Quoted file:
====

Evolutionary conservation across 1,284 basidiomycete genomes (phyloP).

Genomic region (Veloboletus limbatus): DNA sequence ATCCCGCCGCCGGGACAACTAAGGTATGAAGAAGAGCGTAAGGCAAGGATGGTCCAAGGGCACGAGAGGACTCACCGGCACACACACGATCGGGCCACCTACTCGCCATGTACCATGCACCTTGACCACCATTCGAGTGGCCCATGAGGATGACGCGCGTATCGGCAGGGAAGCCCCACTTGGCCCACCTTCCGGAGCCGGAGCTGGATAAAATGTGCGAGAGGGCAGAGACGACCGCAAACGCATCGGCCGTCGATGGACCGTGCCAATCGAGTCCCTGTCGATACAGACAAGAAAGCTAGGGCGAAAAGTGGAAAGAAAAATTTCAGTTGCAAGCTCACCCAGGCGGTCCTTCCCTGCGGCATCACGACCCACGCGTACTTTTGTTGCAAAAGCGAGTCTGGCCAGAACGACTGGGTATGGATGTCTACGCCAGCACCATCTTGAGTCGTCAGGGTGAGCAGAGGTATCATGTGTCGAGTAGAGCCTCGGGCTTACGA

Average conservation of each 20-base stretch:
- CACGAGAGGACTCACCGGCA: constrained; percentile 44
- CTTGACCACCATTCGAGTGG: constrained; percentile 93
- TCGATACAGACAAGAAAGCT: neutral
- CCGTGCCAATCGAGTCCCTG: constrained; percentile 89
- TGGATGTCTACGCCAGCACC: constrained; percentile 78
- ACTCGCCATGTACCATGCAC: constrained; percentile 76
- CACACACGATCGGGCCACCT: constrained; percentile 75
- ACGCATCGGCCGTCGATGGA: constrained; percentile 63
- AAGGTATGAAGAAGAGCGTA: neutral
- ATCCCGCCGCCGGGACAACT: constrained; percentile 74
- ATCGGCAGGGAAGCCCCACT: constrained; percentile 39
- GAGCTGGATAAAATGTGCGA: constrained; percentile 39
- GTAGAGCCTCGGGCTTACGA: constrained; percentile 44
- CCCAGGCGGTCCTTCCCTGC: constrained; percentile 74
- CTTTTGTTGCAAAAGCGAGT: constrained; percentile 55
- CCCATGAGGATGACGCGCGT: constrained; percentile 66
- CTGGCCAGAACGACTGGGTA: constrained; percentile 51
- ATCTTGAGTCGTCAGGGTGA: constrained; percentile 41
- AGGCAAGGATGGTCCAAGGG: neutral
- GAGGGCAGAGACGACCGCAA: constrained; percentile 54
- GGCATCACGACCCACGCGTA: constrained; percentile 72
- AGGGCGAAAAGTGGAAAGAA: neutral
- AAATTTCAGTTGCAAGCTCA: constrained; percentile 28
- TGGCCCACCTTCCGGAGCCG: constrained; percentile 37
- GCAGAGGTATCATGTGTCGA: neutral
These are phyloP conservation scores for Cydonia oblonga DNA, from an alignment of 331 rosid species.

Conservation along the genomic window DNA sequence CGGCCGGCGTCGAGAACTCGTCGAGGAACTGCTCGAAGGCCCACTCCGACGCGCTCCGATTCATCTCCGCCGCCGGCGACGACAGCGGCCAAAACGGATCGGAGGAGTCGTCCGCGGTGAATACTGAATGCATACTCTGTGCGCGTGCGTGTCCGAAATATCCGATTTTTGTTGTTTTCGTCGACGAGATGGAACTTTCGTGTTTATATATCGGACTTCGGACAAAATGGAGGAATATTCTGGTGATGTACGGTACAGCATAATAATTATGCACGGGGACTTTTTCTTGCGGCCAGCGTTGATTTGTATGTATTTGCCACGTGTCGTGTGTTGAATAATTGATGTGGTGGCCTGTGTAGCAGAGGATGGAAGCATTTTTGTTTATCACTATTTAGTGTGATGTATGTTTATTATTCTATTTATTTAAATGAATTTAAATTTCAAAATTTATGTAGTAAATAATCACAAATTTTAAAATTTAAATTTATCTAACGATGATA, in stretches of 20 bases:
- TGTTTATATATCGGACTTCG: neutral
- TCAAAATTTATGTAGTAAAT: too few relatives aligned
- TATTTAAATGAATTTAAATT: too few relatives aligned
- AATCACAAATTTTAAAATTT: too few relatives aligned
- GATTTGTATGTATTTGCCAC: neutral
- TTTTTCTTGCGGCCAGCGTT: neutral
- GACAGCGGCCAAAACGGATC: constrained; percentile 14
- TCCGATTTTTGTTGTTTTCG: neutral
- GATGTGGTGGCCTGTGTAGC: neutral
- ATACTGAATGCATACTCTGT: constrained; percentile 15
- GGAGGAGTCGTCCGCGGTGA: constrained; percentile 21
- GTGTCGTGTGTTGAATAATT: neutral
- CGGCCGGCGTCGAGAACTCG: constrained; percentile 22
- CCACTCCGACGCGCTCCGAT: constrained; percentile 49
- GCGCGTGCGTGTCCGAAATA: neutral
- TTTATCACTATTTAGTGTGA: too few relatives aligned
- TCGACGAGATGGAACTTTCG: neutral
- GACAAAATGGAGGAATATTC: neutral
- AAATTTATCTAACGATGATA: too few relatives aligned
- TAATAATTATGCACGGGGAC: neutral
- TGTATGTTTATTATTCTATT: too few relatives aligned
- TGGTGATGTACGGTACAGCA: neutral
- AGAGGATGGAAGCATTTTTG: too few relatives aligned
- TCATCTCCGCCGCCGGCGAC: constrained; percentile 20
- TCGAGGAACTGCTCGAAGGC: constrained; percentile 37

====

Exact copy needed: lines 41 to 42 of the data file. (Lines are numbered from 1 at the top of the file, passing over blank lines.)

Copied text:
- GGAGGAGTCGTCCGCGGTGA: constrained; percentile 21
- GTGTCGTGTGTTGAATAATT: neutral